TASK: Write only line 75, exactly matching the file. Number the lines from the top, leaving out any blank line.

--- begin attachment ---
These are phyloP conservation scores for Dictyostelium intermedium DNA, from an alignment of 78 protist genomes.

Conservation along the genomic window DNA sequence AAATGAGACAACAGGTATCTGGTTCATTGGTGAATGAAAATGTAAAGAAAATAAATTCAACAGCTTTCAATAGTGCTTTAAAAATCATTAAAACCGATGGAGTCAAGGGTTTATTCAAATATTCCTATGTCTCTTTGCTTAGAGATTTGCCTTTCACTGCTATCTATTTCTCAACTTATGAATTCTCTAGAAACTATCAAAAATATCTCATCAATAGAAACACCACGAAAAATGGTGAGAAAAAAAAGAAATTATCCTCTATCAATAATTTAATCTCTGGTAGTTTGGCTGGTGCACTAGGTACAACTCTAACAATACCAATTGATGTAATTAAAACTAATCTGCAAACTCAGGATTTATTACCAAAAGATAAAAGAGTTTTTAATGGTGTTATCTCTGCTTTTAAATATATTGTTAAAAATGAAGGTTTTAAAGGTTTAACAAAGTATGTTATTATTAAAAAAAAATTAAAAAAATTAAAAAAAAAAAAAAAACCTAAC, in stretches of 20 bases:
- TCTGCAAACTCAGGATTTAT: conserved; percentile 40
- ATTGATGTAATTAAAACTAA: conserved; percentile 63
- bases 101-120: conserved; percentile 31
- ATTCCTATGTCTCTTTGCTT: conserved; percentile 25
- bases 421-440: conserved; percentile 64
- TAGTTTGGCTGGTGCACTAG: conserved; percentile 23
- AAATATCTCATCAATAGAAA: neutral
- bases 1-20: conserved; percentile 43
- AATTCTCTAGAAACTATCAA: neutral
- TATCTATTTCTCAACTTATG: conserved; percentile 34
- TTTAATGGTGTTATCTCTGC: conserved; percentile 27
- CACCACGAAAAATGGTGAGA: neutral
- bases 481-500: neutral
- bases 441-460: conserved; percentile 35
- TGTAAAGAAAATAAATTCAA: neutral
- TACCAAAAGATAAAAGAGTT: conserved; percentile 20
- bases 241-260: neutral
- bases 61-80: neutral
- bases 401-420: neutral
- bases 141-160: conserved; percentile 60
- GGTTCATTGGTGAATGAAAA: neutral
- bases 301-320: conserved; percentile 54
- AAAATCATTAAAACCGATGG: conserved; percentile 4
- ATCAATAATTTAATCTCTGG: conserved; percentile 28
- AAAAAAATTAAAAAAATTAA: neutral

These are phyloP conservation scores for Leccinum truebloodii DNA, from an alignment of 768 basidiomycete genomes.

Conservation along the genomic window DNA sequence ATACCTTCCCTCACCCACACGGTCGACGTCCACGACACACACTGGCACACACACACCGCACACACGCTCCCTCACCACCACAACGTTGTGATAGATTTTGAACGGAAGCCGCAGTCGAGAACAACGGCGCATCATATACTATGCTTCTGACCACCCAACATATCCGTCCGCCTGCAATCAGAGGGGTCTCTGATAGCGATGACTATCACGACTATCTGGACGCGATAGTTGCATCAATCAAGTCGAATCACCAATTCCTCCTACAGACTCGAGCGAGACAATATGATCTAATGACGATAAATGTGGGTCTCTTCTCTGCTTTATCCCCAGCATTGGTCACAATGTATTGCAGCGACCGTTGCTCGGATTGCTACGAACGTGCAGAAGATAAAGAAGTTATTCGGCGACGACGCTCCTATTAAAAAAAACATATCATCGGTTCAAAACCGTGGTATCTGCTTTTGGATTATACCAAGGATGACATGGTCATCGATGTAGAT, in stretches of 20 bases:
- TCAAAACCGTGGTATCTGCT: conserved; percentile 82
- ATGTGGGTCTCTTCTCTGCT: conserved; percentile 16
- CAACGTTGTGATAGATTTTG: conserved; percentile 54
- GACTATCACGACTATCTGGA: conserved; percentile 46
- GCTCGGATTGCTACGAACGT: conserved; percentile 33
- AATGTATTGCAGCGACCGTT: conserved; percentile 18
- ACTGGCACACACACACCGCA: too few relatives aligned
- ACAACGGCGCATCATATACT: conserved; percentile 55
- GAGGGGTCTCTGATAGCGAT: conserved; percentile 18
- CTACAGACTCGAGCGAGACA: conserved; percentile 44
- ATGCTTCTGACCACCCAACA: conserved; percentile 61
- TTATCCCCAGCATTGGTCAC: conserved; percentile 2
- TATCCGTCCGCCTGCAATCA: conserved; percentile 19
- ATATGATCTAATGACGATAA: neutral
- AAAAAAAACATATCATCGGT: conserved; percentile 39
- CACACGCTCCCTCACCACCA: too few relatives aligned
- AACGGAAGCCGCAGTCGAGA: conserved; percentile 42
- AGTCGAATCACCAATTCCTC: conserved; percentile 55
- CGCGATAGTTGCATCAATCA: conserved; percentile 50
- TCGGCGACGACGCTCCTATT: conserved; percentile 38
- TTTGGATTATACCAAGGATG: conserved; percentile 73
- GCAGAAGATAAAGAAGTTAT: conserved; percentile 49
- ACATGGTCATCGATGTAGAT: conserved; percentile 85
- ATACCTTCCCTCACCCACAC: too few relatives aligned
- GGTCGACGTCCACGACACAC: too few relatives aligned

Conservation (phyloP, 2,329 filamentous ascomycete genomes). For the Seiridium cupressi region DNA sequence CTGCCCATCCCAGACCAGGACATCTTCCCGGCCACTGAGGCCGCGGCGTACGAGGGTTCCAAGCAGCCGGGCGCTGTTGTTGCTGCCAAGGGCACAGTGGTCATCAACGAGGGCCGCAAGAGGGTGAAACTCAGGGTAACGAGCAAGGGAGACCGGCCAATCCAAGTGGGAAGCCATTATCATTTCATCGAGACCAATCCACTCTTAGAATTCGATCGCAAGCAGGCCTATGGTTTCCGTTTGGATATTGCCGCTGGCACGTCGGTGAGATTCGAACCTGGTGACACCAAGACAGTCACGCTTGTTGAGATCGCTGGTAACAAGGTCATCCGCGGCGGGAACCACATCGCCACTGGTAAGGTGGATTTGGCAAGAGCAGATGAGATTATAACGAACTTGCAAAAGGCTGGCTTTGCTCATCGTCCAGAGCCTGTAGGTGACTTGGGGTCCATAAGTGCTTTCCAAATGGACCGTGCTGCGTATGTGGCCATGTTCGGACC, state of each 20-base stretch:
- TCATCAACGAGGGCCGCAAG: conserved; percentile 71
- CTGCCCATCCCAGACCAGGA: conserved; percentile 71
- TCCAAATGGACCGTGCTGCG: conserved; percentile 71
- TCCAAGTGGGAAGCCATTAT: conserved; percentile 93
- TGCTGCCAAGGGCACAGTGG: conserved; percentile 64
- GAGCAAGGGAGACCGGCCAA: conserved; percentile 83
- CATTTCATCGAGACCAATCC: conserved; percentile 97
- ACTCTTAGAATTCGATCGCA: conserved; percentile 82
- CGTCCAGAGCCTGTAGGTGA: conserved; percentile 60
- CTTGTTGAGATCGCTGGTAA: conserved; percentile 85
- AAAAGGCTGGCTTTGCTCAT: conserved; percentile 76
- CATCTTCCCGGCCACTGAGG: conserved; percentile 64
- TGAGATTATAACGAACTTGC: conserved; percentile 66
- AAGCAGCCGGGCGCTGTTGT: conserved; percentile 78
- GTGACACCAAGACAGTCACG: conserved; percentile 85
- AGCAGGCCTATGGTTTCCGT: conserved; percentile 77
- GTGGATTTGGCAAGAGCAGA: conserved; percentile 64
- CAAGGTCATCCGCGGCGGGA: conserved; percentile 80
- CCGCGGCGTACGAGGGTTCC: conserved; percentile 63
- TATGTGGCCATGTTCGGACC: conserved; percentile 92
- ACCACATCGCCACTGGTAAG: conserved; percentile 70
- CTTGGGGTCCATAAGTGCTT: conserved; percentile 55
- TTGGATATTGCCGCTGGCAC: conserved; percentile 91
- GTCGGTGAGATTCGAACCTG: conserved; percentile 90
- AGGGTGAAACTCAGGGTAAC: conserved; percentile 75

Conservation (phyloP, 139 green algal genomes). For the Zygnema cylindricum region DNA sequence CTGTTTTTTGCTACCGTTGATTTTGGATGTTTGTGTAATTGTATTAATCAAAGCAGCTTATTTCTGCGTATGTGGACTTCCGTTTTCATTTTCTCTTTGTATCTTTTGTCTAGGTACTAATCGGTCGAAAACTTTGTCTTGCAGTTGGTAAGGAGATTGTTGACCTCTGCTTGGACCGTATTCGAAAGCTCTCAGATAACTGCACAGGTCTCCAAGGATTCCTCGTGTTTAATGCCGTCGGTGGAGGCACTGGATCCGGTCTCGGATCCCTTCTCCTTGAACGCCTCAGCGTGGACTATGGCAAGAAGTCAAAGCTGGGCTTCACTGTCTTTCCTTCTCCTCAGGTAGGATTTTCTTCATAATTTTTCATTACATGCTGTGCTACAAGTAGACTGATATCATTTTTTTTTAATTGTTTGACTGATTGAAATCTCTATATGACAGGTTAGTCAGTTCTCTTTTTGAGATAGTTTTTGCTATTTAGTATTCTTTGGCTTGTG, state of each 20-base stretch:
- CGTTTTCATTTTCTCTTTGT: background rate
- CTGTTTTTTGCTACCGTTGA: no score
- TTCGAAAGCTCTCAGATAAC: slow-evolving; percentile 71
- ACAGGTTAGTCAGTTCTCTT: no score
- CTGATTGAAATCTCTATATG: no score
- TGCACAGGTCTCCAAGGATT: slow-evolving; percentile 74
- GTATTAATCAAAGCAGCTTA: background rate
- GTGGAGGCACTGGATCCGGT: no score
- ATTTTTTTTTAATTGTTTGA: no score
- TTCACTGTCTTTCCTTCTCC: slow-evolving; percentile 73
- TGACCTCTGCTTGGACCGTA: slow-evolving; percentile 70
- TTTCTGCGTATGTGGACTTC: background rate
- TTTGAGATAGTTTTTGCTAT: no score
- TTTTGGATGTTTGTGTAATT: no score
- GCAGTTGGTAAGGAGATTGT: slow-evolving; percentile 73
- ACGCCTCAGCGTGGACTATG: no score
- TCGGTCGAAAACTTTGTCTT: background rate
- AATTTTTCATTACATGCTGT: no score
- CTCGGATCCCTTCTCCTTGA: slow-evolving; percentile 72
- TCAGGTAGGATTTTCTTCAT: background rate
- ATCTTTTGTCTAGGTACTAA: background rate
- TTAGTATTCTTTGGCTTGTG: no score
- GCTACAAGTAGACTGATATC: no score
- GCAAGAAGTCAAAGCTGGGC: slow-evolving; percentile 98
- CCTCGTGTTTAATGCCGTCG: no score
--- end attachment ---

- TATGTGGCCATGTTCGGACC: conserved; percentile 92